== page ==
The marine industry takes its lead from automotive in many ways, and LCA doesn’t need to be an exception. The automotive industry has been working with LCA tools for almost 20 years, successfully using them to identify efficiency hotspots and ultimately making sure that each new model represents better environmental properties over its entire life cycle, compared to its outgoing predecessor. Already, automakers have to ensure 85 per cent of each vehicle they sell in the EU can be recycled, and it’s only a matter of time before boatbuilders and this suppliers for boat building materials face similar regulations.
One tangible example comes from Jaguar Land Rover, which has been successfully applying a LCA model, investing heavily in research, engineering and manufacturing to deliver innovative solutions that reduce the environmental impact of their vehicles throughout their entire life cycle. By reducing the weight of a vehicle’s body and components, they can make cars more efficient, while delivering the performance expected by customers.
Some of their vehicles use revolutionary all-aluminium bodies that significantly reduce their weight, with a new lightweight modified aluminium alloy that allows for a higher proportion of recycled content, uses 95 per cent less energy to manufacture and produces less waste than virgin material.
LCA tools run on huge databases of industry-specific data, which someone has to research, compile and keep up-to-date. It’s a daunting prospect if you have to do it all manually and start from scratch. The aim of MarineShift360 is to provide a platform that is affordable and accessible to a wide range of marine businesses.
11th Hour Racing teamed up with Into the Blue, a sustainability and sports marketing agency, to develop MarineShift360 – driven by the desire to bring major benefits to the recreational and performance marine industry. Into the Blue’s sustainability manager, Amy Munro, is projectmanaging the development of MarineShift360’s LCA tool: ‘We are actively developing this tool, alongside our pilot partners, so that we can equip the industry with the means to understand product sustainability,’ she says. ‘By gathering reliable data from each partner, we can develop a fully comprehensive database that supports a life cycle assessment tool tailored to the marine industry.’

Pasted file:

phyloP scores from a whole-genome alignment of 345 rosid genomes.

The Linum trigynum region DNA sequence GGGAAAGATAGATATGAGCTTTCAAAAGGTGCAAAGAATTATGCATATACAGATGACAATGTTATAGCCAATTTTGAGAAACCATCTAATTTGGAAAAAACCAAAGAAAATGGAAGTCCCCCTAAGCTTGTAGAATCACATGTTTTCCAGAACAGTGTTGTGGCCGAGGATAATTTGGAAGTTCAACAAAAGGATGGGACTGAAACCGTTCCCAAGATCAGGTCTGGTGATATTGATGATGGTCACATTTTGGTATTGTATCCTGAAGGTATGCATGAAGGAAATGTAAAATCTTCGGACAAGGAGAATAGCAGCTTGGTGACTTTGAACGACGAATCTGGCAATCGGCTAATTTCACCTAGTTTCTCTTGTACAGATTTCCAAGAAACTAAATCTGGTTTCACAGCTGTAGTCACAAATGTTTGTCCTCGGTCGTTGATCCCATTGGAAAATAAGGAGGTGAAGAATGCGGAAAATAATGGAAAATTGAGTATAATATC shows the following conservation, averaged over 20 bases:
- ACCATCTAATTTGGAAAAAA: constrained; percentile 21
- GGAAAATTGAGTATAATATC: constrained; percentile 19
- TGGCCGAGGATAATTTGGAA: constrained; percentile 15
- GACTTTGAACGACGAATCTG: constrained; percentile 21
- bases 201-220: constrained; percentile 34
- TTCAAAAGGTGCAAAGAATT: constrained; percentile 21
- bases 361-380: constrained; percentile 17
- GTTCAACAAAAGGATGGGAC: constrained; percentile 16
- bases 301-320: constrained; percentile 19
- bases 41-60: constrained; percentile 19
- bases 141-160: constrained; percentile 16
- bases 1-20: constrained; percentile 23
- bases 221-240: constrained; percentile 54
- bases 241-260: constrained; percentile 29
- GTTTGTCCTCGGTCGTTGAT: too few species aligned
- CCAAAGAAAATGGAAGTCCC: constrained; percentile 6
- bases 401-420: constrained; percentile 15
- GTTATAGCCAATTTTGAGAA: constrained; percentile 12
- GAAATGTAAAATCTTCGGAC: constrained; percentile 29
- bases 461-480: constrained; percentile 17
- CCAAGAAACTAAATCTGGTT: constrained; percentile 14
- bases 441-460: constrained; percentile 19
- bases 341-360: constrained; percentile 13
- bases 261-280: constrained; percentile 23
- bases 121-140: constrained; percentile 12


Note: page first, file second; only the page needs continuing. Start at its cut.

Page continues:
The result is a bespoke LCA tool from MarineShift360 that is designed to inform internal decision making, and produce robust and reliable data that companies can publicise, after acting on it, to showcase their green credentials. The key here is that the information gleaned from LCA informs design choices. The first step is for designers and decision-makers to have the information at hand.
‘The tool is designed to be accessible to all users, equipping them with life cycle assessments to evaluate and compare materials and processes, investigate alternatives and drive innovation,’ Ms. Munro says. ‘This allows users to make informed, environmentally and economically sustainable choices by bringing whole-life thinking in at the design stage.’